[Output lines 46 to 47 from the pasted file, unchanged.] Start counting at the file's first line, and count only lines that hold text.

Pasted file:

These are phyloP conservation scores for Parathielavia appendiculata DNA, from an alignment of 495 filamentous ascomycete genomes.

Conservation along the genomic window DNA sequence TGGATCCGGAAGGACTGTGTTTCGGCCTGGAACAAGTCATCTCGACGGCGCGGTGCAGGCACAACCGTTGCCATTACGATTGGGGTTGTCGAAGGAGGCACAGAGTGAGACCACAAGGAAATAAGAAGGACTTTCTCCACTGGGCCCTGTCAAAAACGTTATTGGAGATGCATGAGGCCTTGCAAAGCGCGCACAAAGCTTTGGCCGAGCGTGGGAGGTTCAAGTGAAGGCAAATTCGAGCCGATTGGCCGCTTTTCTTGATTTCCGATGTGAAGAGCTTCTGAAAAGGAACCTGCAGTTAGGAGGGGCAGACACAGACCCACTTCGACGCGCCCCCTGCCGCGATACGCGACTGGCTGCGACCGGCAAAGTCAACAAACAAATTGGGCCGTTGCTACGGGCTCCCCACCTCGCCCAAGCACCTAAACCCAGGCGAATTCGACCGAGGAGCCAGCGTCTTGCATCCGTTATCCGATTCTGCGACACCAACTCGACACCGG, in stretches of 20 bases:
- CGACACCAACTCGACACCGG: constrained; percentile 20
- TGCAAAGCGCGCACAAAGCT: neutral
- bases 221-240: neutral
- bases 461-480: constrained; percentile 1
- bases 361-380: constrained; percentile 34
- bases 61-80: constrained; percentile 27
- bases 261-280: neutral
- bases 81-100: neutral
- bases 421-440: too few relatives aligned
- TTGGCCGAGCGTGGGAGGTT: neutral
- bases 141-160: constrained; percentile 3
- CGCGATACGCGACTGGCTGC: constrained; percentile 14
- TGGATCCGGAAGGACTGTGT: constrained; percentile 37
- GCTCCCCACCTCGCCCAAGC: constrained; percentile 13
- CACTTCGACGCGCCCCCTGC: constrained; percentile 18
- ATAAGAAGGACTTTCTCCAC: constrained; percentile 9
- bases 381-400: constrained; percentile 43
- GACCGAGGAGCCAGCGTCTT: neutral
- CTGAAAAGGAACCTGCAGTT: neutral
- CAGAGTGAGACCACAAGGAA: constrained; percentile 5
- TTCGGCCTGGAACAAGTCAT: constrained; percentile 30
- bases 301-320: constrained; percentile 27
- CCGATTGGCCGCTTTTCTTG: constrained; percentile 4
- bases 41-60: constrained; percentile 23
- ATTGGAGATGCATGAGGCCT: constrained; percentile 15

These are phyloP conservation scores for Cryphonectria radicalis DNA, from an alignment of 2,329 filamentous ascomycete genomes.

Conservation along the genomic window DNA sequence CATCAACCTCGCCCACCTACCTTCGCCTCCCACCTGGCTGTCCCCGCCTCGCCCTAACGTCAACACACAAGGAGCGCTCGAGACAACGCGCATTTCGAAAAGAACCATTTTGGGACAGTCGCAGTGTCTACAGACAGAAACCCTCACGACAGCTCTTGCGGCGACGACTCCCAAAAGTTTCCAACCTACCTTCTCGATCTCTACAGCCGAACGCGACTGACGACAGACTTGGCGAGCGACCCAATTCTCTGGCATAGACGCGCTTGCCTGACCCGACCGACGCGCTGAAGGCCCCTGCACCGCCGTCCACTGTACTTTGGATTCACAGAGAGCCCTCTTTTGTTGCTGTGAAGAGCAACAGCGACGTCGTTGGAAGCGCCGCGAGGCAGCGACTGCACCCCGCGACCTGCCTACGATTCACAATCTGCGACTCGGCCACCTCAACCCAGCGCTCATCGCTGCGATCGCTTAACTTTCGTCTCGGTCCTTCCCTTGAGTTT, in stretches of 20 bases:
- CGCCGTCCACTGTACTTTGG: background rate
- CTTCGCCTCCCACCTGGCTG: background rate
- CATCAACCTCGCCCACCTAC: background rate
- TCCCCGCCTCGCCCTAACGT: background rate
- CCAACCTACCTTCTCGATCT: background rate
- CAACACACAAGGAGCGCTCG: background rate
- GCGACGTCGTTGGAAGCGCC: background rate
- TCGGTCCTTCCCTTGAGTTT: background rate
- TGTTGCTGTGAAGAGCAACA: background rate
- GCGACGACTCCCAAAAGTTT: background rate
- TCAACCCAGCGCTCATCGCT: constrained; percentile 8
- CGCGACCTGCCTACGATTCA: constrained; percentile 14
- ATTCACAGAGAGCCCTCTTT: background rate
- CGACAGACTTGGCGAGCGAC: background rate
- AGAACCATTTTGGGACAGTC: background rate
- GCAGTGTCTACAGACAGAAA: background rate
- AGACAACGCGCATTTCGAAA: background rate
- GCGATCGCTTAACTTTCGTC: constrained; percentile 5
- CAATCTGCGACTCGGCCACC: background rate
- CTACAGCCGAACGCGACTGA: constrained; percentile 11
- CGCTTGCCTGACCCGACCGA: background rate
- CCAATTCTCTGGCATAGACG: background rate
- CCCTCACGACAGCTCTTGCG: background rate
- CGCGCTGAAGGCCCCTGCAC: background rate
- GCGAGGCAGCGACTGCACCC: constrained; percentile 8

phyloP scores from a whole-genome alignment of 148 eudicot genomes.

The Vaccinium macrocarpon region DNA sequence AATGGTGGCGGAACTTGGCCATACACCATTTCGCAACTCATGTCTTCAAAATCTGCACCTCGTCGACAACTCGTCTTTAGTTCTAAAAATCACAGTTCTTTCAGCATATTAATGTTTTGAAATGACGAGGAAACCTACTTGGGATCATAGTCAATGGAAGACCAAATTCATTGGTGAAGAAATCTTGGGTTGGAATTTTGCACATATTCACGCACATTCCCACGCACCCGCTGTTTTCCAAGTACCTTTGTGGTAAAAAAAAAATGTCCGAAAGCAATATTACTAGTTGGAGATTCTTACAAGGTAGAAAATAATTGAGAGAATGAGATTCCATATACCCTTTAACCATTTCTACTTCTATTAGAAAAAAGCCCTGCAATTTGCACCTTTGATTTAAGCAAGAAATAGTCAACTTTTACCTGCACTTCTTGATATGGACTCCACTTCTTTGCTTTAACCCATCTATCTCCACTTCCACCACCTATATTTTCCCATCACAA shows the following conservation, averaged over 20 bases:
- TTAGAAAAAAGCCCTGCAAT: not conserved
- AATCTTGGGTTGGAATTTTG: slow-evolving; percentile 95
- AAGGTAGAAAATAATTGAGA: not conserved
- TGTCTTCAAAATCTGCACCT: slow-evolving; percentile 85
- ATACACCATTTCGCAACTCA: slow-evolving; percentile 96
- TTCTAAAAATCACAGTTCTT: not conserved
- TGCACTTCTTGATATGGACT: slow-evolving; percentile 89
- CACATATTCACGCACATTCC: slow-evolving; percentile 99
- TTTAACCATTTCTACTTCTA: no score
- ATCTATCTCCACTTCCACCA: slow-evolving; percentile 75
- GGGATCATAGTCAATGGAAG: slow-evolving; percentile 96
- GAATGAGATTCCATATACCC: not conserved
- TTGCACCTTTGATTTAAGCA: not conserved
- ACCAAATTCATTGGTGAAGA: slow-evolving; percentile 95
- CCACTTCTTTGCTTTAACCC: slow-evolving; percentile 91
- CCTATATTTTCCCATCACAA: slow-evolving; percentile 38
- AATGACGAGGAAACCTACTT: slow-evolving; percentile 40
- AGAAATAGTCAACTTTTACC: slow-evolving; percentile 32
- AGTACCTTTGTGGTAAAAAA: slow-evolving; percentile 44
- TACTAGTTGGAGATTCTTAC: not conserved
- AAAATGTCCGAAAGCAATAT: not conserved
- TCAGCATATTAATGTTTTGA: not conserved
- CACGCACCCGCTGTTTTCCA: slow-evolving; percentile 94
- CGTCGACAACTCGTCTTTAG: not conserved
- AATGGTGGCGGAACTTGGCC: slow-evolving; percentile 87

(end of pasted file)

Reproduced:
- AGACAACGCGCATTTCGAAA: background rate
- GCGATCGCTTAACTTTCGTC: constrained; percentile 5